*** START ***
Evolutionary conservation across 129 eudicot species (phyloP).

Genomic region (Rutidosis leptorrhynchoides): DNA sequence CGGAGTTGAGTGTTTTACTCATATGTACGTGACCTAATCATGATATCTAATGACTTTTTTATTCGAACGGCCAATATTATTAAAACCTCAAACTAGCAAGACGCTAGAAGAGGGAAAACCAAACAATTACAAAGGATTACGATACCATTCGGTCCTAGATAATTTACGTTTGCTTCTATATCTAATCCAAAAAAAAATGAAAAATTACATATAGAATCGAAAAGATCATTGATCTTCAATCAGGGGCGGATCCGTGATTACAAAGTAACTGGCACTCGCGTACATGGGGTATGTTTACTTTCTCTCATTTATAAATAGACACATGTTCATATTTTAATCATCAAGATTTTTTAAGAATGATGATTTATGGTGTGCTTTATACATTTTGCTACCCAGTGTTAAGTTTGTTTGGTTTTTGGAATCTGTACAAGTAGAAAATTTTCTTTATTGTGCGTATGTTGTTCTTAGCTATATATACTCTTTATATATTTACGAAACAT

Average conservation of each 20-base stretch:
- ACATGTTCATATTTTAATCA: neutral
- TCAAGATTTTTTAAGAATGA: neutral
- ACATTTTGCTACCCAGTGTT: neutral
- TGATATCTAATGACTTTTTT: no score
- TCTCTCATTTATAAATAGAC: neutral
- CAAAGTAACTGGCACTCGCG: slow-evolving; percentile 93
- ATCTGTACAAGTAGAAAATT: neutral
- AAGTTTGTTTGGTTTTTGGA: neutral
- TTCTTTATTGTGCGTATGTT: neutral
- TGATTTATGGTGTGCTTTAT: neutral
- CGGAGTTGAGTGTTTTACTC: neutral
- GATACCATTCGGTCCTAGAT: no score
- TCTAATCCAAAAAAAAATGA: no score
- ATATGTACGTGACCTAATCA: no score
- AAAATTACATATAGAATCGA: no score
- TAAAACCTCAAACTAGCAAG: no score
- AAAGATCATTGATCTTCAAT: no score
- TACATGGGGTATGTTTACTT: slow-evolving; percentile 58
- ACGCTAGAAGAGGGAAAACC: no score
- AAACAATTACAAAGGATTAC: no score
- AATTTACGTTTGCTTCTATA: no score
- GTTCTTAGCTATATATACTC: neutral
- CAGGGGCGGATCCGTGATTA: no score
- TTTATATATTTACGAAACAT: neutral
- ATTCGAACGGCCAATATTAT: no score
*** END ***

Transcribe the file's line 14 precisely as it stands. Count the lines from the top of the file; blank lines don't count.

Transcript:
- CGGAGTTGAGTGTTTTACTC: neutral